Review: United Bible Studies - I Am Providence (2012) 2


artist: United Bible Stud­ies
release: I Am Provid­ence
format: LP
year of release: 2012
label: Jelly­fant
dur­a­tion: 31:19

There is some­thing dis­tinctly kvlt about what United Bible Stud­ies have done on this most recent album: impro­vise music over the actual grave of Howard Phil­lips Love­craft at Swan Point Cemetery in Provid­ence, Rhode Island. We could nerd off about how awe­some this is, and about how this 2008 US tour incarn­a­tion of the chi­meric group cap­tured the old master’s cos­mic hor­ror spirit in music some­how. But frankly speak­ing, that’s not what’s going on here at all.

To me, Lovecraft’s hor­ror seems firmly based in a deep-seated fear of the irra­tional that lurks in all man­kind, but pro­jec­ted onto the for­eign, the prim­it­ive, and the alien in a way that I can only describe as xeno­phobic. The music of United Bible Stud­ies is pro­foundly dif­fer­ent, how­ever. Rather than tap­ping into one writer’s cre­at­ive and para­noid spirit, it feels as if they’ve opened up all the graves at Swan Point, not in the least afraid of hav­ing a bit of a weird, dejec­ted Hal­loween with the New Eng­land ghosts. Eerie voices like some strange cor­rup­tion of choral singing form much of the intan­gible sub­stance on I Am Provid­ence, with banjo, organ, and strings round­ing out the sound in some of the tracks.

I can almost see the band sit­ting there, on a windy night, spir­its of the deceased moan­ing softly about their heads, in the eye of a gentle storm of reven­ants. It’s way more mel­an­cholic and lim­inal than it is ter­ri­fy­ing, spir­itual more than hor­rific. The album also builds upon the band’s own past, in a good way. The short re-enactment of “Trib­u­tar­ies of the Styx” takes us back to 2006’s The Shore That Fears the Sea, while the gor­geous vocal lay­er­ings remind me of the same year’s “Spoon of Haar” on The North­ern Lights and The North­ern DarkThis one, how­ever, is eas­ily one of the most power­ful albums the band has ever pro­duced, focused and urgent in its sound.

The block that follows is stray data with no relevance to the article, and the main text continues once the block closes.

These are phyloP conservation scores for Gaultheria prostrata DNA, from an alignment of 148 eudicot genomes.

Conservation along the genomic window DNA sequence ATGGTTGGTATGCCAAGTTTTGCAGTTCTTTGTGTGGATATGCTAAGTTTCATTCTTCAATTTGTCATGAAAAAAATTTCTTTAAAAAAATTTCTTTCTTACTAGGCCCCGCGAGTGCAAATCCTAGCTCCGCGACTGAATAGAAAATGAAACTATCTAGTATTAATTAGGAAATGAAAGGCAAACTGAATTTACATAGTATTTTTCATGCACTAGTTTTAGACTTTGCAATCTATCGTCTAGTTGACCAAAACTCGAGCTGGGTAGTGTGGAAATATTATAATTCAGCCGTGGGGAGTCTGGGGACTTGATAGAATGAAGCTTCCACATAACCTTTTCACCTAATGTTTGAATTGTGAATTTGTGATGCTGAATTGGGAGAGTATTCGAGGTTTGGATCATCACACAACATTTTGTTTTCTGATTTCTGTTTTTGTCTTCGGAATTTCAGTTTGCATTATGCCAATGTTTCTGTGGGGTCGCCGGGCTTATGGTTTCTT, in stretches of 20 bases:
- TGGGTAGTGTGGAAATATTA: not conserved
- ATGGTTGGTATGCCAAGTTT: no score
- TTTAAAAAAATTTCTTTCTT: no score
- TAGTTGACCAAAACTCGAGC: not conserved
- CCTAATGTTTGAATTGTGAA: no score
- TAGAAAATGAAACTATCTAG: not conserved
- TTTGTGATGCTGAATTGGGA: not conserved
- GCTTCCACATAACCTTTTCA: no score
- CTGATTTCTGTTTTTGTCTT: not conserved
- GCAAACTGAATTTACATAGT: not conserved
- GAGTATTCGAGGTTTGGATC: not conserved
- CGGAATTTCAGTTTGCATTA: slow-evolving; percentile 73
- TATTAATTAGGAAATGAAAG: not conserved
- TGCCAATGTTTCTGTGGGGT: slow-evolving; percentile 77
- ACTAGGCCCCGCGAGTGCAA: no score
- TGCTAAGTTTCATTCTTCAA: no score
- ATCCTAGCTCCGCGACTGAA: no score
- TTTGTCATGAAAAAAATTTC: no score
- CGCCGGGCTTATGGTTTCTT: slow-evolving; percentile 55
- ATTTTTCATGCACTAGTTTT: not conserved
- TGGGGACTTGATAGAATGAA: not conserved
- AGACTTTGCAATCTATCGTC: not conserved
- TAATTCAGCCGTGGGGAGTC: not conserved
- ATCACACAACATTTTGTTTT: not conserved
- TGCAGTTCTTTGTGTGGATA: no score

This is ritual, impro­vised and real, chan­nel­ling folk and reli­gious themes like so much intaken breath, and spit­ting it out in half an hour of ghost music that bridges the bound­ar­ies between this world and the next. Phe­nom­enal and essen­tial.

Reviewed by O.S.

Track­list:

1. I Am Provid­ence Pt. 1 (7:45)
2. Chthonic Spiral (5:14)
3. Trib­u­tar­ies of the Styx under Provid­ence (2:50)

4. Swan Point Pet­ri­chor (4:44)
5. Grave Trudge (3:27)
6. I Am Provid­ence Pt. 2 (7:19)


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